• There there's this: "It's said that the Chinese symbol for change incorporates the figures for 'chaos' and 'opportunity'." That's a common error, mistaking multiple Chinese characters for a single character. The injection of "chaos" into the meme, though, is the first I've seen. 

How about you, readers? Seen any more mistreatments of the poor Chinese crisis?



Danger + Opportunity

Translating languages is difficult, especially when one language relies on concrete words and the other uses symbols that can have many meanings.  Though in Chinese/Japanese/Korean etc, the actual kanji or word used doesn't mean 'opportunity', when translating the meaning into English to explain it, the many meanings are taking into account and the best, nearest word in English is used.  The purpose of translating is not always to be literal but to translate meaning, so the context is not lost.  When the word 'opportunity' is used, it is meant to imply what the dangerous moment offers. And also to look at what a crisis is, in English terms.  Yes, a crisis is a dangerous moment, even in English, but what is dangerous about it?  For many, it represents a time in somoene's life when they simply can't go on as they have been.  The crisis is the make or break point, the moment when something has to change.  The danger is the may take a negative action.  But what else can happen?  The moment is also an opportunity to do things differently, to try something new, to stop with the old ways.In choosing the wrods dangerous + opportunity to explain crisis, - I'm talking about choosing the English words to explain it - more than just the surface, literal meaning was used.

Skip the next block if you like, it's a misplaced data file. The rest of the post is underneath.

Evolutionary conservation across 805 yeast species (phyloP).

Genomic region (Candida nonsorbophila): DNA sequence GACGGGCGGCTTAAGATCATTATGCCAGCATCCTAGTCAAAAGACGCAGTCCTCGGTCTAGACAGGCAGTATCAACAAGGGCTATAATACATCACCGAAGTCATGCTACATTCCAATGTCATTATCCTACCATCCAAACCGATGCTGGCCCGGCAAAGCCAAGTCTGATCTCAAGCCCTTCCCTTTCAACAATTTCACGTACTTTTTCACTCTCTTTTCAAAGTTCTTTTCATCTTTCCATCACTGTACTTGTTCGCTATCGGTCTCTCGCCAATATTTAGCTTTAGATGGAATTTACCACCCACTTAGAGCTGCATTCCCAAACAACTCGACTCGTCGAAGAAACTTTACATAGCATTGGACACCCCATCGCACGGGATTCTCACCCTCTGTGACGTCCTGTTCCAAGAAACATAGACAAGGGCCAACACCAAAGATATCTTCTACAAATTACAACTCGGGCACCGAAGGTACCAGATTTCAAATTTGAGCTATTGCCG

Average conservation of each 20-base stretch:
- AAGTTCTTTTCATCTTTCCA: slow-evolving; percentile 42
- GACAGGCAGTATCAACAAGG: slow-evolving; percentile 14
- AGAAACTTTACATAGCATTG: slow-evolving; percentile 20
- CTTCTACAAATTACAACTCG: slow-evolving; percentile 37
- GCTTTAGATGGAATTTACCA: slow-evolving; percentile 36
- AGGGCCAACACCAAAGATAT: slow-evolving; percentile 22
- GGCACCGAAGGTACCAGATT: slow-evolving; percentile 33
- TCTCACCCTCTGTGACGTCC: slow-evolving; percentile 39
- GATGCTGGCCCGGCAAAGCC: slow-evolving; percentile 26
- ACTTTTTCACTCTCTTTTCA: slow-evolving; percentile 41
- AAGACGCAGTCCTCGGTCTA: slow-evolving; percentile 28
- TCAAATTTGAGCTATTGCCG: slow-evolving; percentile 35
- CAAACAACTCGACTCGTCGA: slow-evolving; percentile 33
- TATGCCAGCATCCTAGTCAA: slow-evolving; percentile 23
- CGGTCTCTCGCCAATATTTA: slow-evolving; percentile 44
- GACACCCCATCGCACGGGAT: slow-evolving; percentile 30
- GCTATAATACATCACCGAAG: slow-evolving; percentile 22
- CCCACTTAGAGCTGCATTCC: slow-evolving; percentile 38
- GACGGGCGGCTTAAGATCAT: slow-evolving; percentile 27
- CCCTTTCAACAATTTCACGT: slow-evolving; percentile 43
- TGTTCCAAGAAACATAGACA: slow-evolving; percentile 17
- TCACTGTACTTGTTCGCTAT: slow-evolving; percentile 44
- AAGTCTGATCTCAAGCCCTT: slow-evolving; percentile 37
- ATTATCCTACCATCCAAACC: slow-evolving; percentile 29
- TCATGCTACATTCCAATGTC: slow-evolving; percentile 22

This wizbang just sapped the Qi out of my life.

Actully, I am fluent in both Korean and Mandarin. Danger-Opportunity is one interpretation, as Danger-Incipient Monent is just another reasonable interpretation. The eminent professor from UPenn is simply referring to how it is sometimes used TODAY... For example, in today, "disease" is interpreted as "pathology" but could it also mean "dis + ease (OF aise for comfort). Of course. It depends on what period of British history you are looking at.If you are going to spend time, why not spend it on something that is inspiring, not nitpick with equally reasonable, but duller interpretation. I hope my grandkids don't tell me that they will want to grow up to become a "debunker." What a dull thing to do.I see kids like you studying in grad schools focused on coming up with something clever for their PhD thesis. Ah, so dull. Will you please do something a little more inspiring. What happened to all those flower children? I surely miss them. Yes I do. Putting flowers on gun barrels. What happened to those sweet people.These clever kids, all passionate about turning the world upside down, attempting to dissect mysticisms that they have to hide behind a reference or a professor. "Well, I'm not really good at this, but this professor said..."Well, I don't really care that much, except, I wish to see less of these clever articles that's supposed to debunk anything.


Add new comment


User login